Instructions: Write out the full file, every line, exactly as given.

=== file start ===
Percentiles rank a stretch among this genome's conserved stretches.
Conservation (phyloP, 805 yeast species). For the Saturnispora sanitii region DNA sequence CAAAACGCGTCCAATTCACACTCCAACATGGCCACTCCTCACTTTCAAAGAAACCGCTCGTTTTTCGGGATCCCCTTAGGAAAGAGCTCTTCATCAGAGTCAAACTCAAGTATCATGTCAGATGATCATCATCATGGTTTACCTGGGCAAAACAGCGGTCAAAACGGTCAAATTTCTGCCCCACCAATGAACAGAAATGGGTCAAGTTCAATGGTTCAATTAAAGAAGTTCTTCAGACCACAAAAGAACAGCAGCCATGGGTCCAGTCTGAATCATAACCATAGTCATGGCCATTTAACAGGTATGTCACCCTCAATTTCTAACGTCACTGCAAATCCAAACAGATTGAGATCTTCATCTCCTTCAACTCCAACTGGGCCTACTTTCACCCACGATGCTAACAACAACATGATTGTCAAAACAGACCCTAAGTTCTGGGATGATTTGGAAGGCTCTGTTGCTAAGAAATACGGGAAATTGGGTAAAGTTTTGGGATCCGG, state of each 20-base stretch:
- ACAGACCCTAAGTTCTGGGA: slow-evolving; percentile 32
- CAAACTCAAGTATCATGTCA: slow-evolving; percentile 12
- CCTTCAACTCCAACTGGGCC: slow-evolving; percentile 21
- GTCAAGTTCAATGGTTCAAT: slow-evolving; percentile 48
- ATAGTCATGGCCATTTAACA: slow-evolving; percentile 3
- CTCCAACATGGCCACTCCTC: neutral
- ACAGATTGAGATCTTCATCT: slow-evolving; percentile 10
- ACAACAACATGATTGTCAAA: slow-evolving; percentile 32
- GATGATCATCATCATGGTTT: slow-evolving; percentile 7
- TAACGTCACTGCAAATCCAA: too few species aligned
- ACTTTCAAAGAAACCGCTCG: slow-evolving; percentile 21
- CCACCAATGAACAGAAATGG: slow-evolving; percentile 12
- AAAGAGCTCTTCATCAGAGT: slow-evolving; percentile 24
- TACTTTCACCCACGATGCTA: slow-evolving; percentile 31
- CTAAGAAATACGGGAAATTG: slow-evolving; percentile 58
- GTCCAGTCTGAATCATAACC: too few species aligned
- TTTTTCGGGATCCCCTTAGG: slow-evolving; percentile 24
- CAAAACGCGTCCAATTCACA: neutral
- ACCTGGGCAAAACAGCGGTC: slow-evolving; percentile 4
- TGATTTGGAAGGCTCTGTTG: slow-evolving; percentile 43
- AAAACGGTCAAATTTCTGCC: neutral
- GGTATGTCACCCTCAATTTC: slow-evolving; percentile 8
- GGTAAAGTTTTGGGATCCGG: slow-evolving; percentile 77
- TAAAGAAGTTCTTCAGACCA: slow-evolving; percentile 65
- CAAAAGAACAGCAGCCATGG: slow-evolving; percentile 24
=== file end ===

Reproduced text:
Percentiles rank a stretch among this genome's conserved stretches.
Conservation (phyloP, 805 yeast species). For the Saturnispora sanitii region DNA sequence CAAAACGCGTCCAATTCACACTCCAACATGGCCACTCCTCACTTTCAAAGAAACCGCTCGTTTTTCGGGATCCCCTTAGGAAAGAGCTCTTCATCAGAGTCAAACTCAAGTATCATGTCAGATGATCATCATCATGGTTTACCTGGGCAAAACAGCGGTCAAAACGGTCAAATTTCTGCCCCACCAATGAACAGAAATGGGTCAAGTTCAATGGTTCAATTAAAGAAGTTCTTCAGACCACAAAAGAACAGCAGCCATGGGTCCAGTCTGAATCATAACCATAGTCATGGCCATTTAACAGGTATGTCACCCTCAATTTCTAACGTCACTGCAAATCCAAACAGATTGAGATCTTCATCTCCTTCAACTCCAACTGGGCCTACTTTCACCCACGATGCTAACAACAACATGATTGTCAAAACAGACCCTAAGTTCTGGGATGATTTGGAAGGCTCTGTTGCTAAGAAATACGGGAAATTGGGTAAAGTTTTGGGATCCGG, state of each 20-base stretch:
- ACAGACCCTAAGTTCTGGGA: slow-evolving; percentile 32
- CAAACTCAAGTATCATGTCA: slow-evolving; percentile 12
- CCTTCAACTCCAACTGGGCC: slow-evolving; percentile 21
- GTCAAGTTCAATGGTTCAAT: slow-evolving; percentile 48
- ATAGTCATGGCCATTTAACA: slow-evolving; percentile 3
- CTCCAACATGGCCACTCCTC: neutral
- ACAGATTGAGATCTTCATCT: slow-evolving; percentile 10
- ACAACAACATGATTGTCAAA: slow-evolving; percentile 32
- GATGATCATCATCATGGTTT: slow-evolving; percentile 7
- TAACGTCACTGCAAATCCAA: too few species aligned
- ACTTTCAAAGAAACCGCTCG: slow-evolving; percentile 21
- CCACCAATGAACAGAAATGG: slow-evolving; percentile 12
- AAAGAGCTCTTCATCAGAGT: slow-evolving; percentile 24
- TACTTTCACCCACGATGCTA: slow-evolving; percentile 31
- CTAAGAAATACGGGAAATTG: slow-evolving; percentile 58
- GTCCAGTCTGAATCATAACC: too few species aligned
- TTTTTCGGGATCCCCTTAGG: slow-evolving; percentile 24
- CAAAACGCGTCCAATTCACA: neutral
- ACCTGGGCAAAACAGCGGTC: slow-evolving; percentile 4
- TGATTTGGAAGGCTCTGTTG: slow-evolving; percentile 43
- AAAACGGTCAAATTTCTGCC: neutral
- GGTATGTCACCCTCAATTTC: slow-evolving; percentile 8
- GGTAAAGTTTTGGGATCCGG: slow-evolving; percentile 77
- TAAAGAAGTTCTTCAGACCA: slow-evolving; percentile 65
- CAAAAGAACAGCAGCCATGG: slow-evolving; percentile 24